by Suzanne Johnson
Writing is an odd occupation in my family of salt-of-the-earth Southerners. My people work hard for an honest wage, watch Southeastern Conference football on Saturdays in the fall, and take casseroles to church fellowships. My people don’t do weird.
Then there’s me. I spend my days writing and editing at a university―a vague concept among my family members but respectable enough since the school has a football team―and my nights writing novels. About wizards. And mermen. And vampires. Some of whom consort with humans.
So, what is this crazy thing called urban fantasy, and why do people keep reading and writing it?
Here are my highly unscientific theories:
―It lets us look at the human condition from a different angle. What if our jaw-droppingly sexy hunk of manhood hero never aged? What if he needed our heroine (literally) in order to stay alive? What if he struggled at the loss of his humanity as he fought to contain the beast within him―a real beast? Every decision in our paranormal relationships becomes amplified, has huge implications that could extend far beyond the scope of a couple or a band of characters and their families.
I’ll admit it: the power struggles in BELLE CHASSE, my new novel in the Sentinels of New Orleans series, were inspired by the American political climate over the past few years. There are few in positions of power among the Interspecies Council of wizards, elves, faeries, and shapeshifters who have the strength of character to make the hard decisions that might be for the good of all but that might not be popular. They want to hold onto their power at all costs. Hm. Sound familiar? But in paranormal fiction, as an author I can take it to extremes. I can make it personal.
―It lets us indulge our taste for danger. There’s a good argument to be made that the most dangerous creature to walk the earth is man, right? But setting that aside, we all love a bad boy and a badass chick. Give that bad boy fangs, or make him a tortured soul who changes form every full moon and struggles to keep from putting your heroine on his dinner menu. Imagine your heroine having powerful magic at her disposal. Or what if your hero is a nice, solid guy―real hero material―but your heroine has a paranormal flaw that could kill him if she doesn’t give him up? Big stakes, big emotion. Enough danger to make it exciting…without really being dangerous.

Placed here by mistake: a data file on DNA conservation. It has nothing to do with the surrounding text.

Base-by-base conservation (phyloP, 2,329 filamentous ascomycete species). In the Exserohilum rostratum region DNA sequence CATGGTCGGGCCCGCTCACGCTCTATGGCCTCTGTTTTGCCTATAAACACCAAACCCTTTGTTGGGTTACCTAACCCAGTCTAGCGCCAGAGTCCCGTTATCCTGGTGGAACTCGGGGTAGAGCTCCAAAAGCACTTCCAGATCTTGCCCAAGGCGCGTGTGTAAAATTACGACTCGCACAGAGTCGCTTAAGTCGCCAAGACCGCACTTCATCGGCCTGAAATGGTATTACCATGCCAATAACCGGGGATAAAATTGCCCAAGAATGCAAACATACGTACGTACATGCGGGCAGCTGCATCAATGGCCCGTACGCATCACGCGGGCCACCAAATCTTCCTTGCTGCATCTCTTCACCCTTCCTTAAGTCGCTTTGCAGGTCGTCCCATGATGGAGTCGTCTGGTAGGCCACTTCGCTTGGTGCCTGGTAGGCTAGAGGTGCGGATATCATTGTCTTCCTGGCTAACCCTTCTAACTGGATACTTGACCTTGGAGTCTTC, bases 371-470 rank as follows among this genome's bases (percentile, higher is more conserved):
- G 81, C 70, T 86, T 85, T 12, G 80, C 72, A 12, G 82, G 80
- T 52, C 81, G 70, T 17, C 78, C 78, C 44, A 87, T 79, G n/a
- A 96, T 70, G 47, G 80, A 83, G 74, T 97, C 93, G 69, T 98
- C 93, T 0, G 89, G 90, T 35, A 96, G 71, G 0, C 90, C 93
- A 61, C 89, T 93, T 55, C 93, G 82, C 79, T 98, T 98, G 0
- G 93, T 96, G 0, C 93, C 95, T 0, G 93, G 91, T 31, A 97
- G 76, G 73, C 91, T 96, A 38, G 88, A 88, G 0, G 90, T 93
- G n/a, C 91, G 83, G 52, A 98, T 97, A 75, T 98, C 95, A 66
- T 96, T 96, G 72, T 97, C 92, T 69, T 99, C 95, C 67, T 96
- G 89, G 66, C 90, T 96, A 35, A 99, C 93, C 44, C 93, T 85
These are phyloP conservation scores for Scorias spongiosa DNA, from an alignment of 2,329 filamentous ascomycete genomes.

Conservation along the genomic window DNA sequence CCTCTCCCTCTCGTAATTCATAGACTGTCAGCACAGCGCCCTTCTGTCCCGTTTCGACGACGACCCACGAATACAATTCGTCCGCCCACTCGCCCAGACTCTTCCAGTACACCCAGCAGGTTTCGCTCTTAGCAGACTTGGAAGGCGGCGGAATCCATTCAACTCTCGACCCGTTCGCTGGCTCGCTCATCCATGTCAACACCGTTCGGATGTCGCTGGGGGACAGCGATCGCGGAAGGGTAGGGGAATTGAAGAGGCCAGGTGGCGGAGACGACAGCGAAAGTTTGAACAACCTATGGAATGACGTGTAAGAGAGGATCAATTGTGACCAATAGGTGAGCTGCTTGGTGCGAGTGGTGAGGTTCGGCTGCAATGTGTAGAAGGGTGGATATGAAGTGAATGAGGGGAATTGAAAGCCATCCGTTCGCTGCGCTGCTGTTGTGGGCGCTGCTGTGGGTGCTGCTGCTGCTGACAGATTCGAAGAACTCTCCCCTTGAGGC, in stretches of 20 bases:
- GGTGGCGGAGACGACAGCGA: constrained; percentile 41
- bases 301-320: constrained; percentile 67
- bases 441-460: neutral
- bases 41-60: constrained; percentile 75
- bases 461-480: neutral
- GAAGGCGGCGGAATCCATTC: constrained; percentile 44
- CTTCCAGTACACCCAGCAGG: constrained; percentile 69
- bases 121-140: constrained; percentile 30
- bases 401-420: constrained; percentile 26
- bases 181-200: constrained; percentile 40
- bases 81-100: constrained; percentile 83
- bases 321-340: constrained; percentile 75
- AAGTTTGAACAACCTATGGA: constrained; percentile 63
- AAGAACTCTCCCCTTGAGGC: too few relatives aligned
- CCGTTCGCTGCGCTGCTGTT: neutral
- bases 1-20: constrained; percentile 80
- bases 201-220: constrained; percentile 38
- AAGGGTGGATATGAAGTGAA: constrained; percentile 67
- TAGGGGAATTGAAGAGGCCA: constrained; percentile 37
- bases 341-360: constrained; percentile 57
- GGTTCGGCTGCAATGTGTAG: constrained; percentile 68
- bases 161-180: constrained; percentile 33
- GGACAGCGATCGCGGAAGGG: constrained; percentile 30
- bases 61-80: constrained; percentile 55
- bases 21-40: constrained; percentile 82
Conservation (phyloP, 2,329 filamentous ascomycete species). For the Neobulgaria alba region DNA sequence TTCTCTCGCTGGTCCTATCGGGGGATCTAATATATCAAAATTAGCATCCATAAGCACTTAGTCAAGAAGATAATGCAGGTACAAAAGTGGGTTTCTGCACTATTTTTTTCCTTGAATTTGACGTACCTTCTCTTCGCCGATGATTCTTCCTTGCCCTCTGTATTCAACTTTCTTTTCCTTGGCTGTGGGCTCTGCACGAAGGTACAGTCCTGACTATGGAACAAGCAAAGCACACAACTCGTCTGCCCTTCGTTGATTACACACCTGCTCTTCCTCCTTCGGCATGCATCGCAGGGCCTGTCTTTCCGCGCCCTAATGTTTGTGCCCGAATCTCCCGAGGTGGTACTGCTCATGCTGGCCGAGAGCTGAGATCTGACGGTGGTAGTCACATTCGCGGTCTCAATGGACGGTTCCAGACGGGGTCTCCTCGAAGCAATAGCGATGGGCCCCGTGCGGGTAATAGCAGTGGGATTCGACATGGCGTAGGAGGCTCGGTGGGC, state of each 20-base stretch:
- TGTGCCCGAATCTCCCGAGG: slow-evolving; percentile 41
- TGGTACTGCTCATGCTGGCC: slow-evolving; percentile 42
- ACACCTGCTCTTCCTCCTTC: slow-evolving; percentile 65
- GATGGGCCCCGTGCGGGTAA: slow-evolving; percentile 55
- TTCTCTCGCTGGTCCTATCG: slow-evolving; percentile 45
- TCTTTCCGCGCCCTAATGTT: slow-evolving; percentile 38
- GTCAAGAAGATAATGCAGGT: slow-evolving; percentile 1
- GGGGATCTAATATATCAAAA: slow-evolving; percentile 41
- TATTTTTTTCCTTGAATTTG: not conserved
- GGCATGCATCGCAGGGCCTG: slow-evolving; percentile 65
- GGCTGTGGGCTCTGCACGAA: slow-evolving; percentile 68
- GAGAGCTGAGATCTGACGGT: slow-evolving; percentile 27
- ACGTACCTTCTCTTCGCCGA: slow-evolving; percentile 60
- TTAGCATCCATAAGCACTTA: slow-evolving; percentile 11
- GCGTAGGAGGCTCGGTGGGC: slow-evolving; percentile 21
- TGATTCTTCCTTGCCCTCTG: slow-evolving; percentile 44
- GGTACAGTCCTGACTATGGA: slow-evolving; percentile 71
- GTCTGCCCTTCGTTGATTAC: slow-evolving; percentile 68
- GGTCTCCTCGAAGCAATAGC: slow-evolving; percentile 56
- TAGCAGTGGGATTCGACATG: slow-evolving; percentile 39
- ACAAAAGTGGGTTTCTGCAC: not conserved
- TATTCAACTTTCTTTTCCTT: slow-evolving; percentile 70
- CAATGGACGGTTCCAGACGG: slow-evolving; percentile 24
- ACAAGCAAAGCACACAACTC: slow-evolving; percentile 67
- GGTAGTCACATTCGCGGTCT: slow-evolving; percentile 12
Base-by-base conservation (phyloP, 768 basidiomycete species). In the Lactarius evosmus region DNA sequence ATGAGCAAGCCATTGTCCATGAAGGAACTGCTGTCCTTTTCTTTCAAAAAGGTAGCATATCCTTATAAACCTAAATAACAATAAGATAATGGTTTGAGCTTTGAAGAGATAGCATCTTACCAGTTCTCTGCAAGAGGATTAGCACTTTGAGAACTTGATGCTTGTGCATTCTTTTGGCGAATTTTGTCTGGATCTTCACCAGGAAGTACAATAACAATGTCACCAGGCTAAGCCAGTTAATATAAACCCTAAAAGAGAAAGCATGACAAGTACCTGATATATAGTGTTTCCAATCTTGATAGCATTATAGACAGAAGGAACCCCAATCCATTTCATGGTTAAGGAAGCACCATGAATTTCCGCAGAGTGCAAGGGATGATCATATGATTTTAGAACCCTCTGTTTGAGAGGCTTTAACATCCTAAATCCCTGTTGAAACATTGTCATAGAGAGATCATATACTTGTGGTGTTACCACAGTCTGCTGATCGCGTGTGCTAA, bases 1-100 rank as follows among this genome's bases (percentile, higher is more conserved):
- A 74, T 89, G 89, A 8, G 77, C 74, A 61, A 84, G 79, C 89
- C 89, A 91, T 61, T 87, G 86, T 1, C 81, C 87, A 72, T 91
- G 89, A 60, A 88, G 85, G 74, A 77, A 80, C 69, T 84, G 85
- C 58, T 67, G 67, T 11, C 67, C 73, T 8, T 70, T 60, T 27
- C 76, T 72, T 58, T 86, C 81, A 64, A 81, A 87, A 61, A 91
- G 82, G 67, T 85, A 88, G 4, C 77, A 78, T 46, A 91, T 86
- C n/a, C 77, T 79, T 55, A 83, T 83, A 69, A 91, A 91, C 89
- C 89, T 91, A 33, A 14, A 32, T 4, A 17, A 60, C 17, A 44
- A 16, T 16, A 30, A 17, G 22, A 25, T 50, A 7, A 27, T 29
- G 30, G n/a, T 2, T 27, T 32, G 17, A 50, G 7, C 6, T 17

―It lets us test the mettle of the human spirit. Okay, that sounds really lofty. But most paranormal romance takes a human hero or heroine—or an inexperienced or emotionally damaged paranormal one—and thrusts him or her into a situation where only a noble spirit (and maybe a bottle of Jack Daniel’s) will see things through to the end. There are worlds to save, evil beings to conquer, the ultimate face-off of good and evil. In other words, the conflict is serious, and the stakes are big. (No vampire pun intended.)
Yet at the heart of all the drama is the interaction between “people” who, despite their vast differences, make us care for them, cheer them on, and find a bit of ourselves in their plight. Those are a few of the reasons I like to read urban fantasy and its “kissing cousin,” paranormal romance. The reasons I like to write it are similar except I’ll add this:
In addition to building deep, heroic characters, paranormal fiction gives me the opportunity to let my imagination soar. To create worlds and whole systems of behavior that don’t have to conform to the laws of physics or reason. It lets me be weird and romantic, all at the same time, and find new ways of putting the idea out there that, at the end of the day, love is worth the struggle and the happily-ever-after even sweeter because of it.